Perceived factors that affect freshman college students when choosing foods from university dining facilities

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dc.contributor.advisor Ellery, Jane E. Wonnell, Brittany Suzanne 2015-05-15T13:00:58Z 2015-05-15T13:00:58Z 2015-05-02
dc.description.abstract Late-adolescents experience significant changes when they leave their homes and live independently while pursuing a degree at colleges and universities. During this transition, overall health can be influenced by many factors including individuals’ dietary choices. Individuals in their twenties tend to gain weight faster than any other age group, showing importance in the foods that they choose to eat when transitioning to college. This study’s goal was to determine the perceived factors that affect freshman students’ food choices during their first year of college while obtaining their meals from on-campus dining facilities. This study applied a qualitative approach to collecting and analyzing its data. The results of this study revealed freshman students experience both internal and external factors that affected their food choices. These identified factors resulted in suggestions to assist students in choosing healthier food options. These suggestions included helping students understand the dietary importance of healthy eating, time management, and food availability. Results implicated the importance of the universities’ support when trying to establish healthy eating on college campuses. This study’s findings also suggest providing ample support to mothers of various communities due to their significant influence in how students choose their food during their first year in college. en_US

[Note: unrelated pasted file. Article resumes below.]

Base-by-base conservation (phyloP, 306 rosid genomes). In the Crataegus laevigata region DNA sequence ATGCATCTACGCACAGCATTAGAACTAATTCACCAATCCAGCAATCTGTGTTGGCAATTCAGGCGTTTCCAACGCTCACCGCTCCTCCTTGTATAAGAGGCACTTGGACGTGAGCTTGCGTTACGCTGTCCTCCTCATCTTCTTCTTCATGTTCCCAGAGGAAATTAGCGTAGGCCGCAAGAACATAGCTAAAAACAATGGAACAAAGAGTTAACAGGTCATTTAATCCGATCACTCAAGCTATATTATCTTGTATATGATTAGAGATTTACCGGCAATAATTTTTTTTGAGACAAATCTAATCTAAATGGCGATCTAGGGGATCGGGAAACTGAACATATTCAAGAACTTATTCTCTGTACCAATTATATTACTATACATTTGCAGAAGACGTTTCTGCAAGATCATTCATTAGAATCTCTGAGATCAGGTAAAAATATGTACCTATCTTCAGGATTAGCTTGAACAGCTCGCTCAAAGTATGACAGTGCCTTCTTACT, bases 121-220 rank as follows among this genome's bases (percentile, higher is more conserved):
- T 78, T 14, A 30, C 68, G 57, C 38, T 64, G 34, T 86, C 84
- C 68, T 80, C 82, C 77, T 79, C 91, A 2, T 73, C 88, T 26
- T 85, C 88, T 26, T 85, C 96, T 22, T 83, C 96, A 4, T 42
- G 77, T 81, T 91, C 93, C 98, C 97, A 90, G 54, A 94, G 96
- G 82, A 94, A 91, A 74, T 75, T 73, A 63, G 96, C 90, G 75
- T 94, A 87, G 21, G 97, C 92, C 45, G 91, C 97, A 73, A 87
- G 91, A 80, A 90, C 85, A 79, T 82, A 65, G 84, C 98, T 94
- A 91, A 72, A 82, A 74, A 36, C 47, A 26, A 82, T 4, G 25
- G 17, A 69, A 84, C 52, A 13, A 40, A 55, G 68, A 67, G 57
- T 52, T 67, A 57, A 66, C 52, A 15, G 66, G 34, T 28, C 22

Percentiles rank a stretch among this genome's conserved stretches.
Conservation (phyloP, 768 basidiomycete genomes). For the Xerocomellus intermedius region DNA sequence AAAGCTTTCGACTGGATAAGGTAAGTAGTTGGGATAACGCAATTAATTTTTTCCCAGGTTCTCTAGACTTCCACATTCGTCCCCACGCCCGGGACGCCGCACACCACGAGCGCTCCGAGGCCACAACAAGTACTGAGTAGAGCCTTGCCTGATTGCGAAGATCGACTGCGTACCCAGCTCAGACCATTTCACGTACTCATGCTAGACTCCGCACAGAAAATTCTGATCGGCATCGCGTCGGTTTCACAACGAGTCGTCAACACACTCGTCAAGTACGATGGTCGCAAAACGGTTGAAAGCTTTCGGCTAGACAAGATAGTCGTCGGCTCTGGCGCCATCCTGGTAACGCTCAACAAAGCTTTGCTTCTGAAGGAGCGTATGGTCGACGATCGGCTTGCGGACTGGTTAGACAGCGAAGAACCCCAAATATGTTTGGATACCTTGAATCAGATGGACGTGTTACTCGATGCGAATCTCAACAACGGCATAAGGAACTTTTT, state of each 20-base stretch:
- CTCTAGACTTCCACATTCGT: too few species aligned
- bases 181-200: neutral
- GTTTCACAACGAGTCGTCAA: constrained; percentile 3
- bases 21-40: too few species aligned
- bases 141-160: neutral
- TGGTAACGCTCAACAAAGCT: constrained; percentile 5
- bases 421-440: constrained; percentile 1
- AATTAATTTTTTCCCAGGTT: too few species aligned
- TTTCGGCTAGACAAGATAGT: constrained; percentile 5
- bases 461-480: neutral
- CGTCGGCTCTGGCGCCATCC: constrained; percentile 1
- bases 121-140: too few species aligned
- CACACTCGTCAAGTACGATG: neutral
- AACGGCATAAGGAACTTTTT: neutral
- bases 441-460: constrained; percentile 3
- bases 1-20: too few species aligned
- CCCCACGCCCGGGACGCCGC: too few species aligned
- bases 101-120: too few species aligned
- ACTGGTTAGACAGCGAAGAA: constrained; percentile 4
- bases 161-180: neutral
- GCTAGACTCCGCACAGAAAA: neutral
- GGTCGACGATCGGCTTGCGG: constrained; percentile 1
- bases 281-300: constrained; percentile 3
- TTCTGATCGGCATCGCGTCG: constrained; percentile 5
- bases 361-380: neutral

dc.description.sponsorship Fisher Institute for Wellness and Gerontology
dc.subject.lcsh Food preferences.
dc.subject.lcsh College freshmen.
dc.subject.lcsh Universities and colleges -- Food service.
dc.title Perceived factors that affect freshman college students when choosing foods from university dining facilities en_US Thesis (M.S.) en_US

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  • Master's Theses [5318]
    Master's theses submitted to the Graduate School by Ball State University master's degree candidates in partial fulfillment of degree requirements.

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